As we previously reported, in 2017, Pfizer filed an antitrust lawsuit against Johnson & Johnson (J&J) in the U.S. District Court for the Eastern District of Pennsylvania alleging that J&J had engaged in an anticompetitive scheme relating to its Remicade® (infliximab) product. Yesterday, Walgreen and Kroger filed an antitrust lawsuit in the same court, with similar allegations, against J&J and its subsidiary, Janssen. The complaint alleges that in 2017, when Pfizer received FDA approval to sell Inflectra®, an infliximab biosimilar, Pfizer sold Inflectra® at a 15% discount to the wholesale acquisition cost (“WAC”) of Remicade®, and that when Merck later received approval in 2017 to sell Renflixis®, another infliximab biosimilar, Merck set the price at a 35% discount to the WAC of Remicade®, a price that Pfizer matched. The complaint further alleges that despite these discounts, Pfizer and Merck have garnered less than 5% of total infliximab unit sales in the United States because of J&J’s “exclusionary scheme.”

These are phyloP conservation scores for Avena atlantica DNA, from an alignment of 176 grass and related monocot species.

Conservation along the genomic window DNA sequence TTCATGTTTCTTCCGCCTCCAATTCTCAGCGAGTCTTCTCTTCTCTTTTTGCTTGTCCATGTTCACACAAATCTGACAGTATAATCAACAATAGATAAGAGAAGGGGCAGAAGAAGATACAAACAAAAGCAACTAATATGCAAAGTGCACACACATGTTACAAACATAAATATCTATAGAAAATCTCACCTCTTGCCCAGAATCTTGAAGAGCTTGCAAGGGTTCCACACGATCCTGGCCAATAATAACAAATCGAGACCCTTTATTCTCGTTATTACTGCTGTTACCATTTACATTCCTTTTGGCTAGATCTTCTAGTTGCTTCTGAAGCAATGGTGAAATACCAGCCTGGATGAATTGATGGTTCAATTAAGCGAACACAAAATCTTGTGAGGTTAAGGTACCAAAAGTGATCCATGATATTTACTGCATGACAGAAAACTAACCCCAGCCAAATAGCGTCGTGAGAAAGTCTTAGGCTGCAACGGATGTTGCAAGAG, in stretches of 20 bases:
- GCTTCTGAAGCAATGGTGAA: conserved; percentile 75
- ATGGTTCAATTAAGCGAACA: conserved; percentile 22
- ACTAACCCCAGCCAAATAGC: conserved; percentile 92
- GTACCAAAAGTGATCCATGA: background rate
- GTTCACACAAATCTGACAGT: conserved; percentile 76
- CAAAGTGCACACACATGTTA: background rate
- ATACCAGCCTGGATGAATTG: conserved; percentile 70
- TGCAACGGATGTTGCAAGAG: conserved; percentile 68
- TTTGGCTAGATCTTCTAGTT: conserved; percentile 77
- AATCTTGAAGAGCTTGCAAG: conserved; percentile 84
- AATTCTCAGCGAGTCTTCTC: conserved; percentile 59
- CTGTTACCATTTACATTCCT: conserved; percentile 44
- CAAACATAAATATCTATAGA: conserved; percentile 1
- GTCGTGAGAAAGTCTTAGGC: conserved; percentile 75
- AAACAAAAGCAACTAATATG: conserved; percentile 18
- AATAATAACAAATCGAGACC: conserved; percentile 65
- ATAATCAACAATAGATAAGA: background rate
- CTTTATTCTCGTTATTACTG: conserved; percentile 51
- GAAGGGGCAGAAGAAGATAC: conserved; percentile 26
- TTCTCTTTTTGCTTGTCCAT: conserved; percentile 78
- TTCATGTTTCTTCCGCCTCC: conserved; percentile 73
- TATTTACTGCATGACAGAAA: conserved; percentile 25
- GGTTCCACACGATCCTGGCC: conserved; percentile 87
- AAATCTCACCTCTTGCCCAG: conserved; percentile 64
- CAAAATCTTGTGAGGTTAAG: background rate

According to the complaint, within weeks of Inflectra’s launch, J&J began to deploy what is referred to as its “Biosimilar Readiness Plan,” the core features of which are “exclusionary contracts, anticompetitive bundled discounts and coercive rebate policies that foreclosed Pfizer’s access to the overwhelming majority of potential consumers, despite the lower prices of Inflectra.” According to the complaint, “even though Pfizer’s and Merck’s products are significantly less expensive than Remicade and have no clinically meaningful differences from them, the overall price of infliximab has actually increased since the entry of these two additional competitors.”
Stay tuned for more news on the antitrust allegations related to Remicade®.